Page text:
Feargus O'Sullivan is a contributing writer to CityLab, covering Europe. His writing focuses on housing, gentrification and social change, infrastructure, urban policy, and national cultures. He has previously contributed to The Guardian, The Times, The Financial Times, and Next City, among other publications.
One of the city’s ruling political parties wants to abandon plans for new housing on an open wetland.
Copenhagen needs wetlands more than it needs a new neighborhood. That’s the message coming this week from Danish political party Enhedlisten (aka Red-Green Alliance) after party members called for the city to scrap plans to build on a piece of open land near the city center.
The land in question is a scrubby tract of marsh by the name of Amager Fælled (“Amager Common”). It was first slated for partial development in the early 1990s, and a portion of it is the site of a new neighborhood called Ørestad that has already proved controversial (more on that later). Now Enhedlisten, a minority partner in the city’s ruling coalition, says further development must cease. The initial decision to build was made under duress when the city was close to bankruptcy and needed to offset the cost of a new metro line through the area, they say. But the city’s fortunes have changed, and party members say it’s far more important to save the area’s plants and birdlife.
For outsiders, it’s something of a surprise that Amager Fælled’s exists so close to the city’s heart. Located on the island of Amager, you can reach its edge on foot from Copenhagen City Hall in about half an hour, or less than half that by bike. As you push farther south through this boggy, minimalist landscape, the dense inner city surrounding it opens up into single-family-home suburbia then on to open countryside. As you walk, you come across sweeping seascapes, grasslands, birch woods and thickets of reeds stretching out toward the horizon, a bleakly beautiful space that most cities would envy. Most of this landscape will thankfully still be preserved in perpetuity regardless.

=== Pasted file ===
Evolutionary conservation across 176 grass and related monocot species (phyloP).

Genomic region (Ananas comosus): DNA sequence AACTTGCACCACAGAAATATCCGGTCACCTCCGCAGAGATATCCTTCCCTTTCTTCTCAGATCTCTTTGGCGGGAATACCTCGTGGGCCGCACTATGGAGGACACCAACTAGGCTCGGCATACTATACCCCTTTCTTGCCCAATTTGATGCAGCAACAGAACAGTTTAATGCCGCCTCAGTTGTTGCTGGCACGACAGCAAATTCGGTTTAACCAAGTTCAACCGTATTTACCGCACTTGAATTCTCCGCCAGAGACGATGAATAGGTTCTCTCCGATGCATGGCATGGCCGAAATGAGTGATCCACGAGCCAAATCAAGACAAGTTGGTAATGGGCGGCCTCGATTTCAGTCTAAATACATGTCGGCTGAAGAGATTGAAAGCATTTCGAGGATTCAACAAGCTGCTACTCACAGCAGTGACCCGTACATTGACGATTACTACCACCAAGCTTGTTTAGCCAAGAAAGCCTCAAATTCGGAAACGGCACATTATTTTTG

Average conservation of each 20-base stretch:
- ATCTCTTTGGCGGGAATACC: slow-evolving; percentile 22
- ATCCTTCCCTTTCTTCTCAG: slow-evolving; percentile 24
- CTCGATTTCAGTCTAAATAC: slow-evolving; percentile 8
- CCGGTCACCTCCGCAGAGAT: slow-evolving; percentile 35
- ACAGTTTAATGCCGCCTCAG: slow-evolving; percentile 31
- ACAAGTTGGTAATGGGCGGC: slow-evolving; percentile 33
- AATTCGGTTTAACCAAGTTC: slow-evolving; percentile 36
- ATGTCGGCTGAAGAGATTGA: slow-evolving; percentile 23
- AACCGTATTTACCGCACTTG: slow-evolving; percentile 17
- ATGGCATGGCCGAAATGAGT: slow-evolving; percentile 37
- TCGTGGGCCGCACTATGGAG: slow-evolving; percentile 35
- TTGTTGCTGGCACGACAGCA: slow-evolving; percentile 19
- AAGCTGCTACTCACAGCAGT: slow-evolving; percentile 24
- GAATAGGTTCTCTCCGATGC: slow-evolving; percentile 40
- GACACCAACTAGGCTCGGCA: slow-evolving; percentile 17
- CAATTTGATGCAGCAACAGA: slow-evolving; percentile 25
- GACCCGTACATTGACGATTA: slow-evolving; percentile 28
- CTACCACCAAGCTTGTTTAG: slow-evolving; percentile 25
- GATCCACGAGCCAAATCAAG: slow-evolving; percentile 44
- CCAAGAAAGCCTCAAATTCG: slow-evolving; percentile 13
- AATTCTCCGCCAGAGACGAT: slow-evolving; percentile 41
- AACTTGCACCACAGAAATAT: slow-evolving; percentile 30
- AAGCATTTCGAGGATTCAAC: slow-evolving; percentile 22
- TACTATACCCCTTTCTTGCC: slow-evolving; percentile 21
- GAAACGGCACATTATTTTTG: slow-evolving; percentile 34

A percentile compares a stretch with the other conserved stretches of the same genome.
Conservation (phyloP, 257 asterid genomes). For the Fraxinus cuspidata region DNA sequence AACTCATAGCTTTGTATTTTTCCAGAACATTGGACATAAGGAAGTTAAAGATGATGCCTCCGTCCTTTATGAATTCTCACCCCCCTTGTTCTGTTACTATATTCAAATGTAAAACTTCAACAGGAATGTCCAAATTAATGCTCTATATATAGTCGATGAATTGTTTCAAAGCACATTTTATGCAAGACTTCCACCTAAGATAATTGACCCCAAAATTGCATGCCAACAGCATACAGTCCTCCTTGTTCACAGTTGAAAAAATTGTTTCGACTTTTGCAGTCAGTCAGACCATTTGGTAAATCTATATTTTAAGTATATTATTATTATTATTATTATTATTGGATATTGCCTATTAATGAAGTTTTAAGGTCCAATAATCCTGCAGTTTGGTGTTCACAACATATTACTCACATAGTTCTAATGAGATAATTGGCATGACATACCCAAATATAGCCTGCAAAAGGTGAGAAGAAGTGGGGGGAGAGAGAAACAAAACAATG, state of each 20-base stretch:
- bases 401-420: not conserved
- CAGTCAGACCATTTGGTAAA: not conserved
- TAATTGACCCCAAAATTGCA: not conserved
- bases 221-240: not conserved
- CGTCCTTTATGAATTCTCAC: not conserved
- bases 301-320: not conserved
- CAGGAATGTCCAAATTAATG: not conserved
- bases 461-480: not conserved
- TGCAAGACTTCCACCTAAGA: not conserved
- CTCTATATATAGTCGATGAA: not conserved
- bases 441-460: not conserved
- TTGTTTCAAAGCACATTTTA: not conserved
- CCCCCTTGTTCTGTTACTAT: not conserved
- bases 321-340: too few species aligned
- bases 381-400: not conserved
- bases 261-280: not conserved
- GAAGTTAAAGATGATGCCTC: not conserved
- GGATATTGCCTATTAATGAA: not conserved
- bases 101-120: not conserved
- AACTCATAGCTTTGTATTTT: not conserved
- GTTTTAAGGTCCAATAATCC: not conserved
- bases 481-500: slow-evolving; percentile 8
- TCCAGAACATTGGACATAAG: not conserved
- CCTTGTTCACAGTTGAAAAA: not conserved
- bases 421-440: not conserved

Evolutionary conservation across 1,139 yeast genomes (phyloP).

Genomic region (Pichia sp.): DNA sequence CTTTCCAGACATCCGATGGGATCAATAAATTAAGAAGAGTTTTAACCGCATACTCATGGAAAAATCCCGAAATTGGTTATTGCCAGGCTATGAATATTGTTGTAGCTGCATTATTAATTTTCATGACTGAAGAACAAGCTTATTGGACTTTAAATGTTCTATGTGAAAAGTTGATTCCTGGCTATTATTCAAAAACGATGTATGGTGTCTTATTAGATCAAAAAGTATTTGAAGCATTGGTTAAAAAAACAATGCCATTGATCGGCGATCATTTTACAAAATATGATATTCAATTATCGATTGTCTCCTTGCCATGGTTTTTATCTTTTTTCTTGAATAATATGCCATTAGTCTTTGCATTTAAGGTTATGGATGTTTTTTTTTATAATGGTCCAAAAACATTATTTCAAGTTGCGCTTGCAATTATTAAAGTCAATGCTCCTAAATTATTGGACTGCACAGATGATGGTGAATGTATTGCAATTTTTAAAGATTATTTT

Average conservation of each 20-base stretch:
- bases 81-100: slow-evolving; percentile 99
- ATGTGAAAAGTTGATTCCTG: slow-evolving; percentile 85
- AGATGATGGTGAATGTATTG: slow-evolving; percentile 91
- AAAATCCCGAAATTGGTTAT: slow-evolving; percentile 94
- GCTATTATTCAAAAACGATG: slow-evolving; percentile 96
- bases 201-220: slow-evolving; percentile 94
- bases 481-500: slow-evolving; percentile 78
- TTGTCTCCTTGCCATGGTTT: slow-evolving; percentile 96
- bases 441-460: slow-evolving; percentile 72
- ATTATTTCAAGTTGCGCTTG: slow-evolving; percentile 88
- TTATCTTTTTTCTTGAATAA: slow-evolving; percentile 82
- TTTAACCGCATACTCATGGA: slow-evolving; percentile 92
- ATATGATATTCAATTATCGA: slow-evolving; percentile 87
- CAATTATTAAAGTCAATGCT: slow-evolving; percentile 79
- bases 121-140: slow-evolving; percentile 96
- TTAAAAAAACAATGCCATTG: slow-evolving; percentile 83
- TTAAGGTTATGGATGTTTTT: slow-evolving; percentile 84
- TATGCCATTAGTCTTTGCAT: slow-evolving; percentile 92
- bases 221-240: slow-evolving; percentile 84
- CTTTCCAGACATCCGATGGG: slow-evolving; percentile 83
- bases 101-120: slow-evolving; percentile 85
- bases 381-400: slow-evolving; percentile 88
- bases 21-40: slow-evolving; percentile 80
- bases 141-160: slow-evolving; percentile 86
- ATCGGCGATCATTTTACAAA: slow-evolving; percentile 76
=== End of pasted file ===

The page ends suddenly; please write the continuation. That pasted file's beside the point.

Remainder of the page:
It’s in the somewhat drabber northern half that is contained within the city limits, where the grasslands are already bracketed by highways and new development, that building work is planned. Sometime this year, work will begin on 2,000 to 3,000 new homes in a section of Amager Fælled that isn’t protected by law. Located next to an existing metro stop, the still undesigned development (bids are still pending) will also contain stores, parking and day care centers.
It might seem incredible that land like this is being considered for development at all, but for centuries Amager Fælled was considered Copenhagen’s dirty backdoor. Due to the city’s habit of dumping sewage there, the entirety of Amager was once referred to as Lorteøen, or “Shit Island”, while the wetland itself was a dumping ground until the 1970s and only opened to the public in 1984. The area nonetheless teems with life, with deer roaming through its grasses and wading birds gorging on the insects that flourish around its ditches and ponds.
Despite the value of all this, Copenhagen’s need for new homes is very real. This year the city passed 600,000 residents (part of a metro area population of around 1.2 million), and by 2027 there will be an estimated 100,000 more. They will have to go somewhere, and simply shooing construction work from one end of the city to the other won’t put roofs over heads. When cities grow they absorb land, and Amager Fælled is both quite centrally located and well-connected already to the metro system. If the axe has to fall somewhere, the area isn’t the worst candidate, not least because a large stretch of open land will still remain.
The development nonetheless has an Achilles heel. The part of the neighborhood that’s been built on so far has done little to alleviate Copenhagen’s housing shortages or provide a truly vibrant new section of the city. Ørestad is an architecturally eye-catching but ultimately alienating new neighborhood that has been criticized by Copenhagen’s pioneering urbanist Jan Gehl. Its high rents are unaffordable to many Copenhageners, and while its new blocks have spacious apartments, they are poorly aligned and too sparsely scattered. It creates a wind-lashed, unpeopled feel that can be wonderful when found in a semi-wild wetland, but rather miserable in streets that people actually live on. If Copenhagen’s planners want to argue that the new development is essential to give the city a liveable future, the example that already exists does little to back them up.
On its own, Enhedslisten can’t necessarily swing the city against the plan, but as a major coalition partner with the ruling Social Democrats, they hold key positions within the administration and can certainly prompt a rethink. An alternative plan proposed by architects in December is adding heft to their argument. Instead of breaking new ground, this would involve building more blocks around the fringes of Ørestad, pushing up its population density and, if planned carefully, giving it some more sheltered public spaces. It’s a plan worth careful consideration before the city starts paving over one of its last truly open spaces.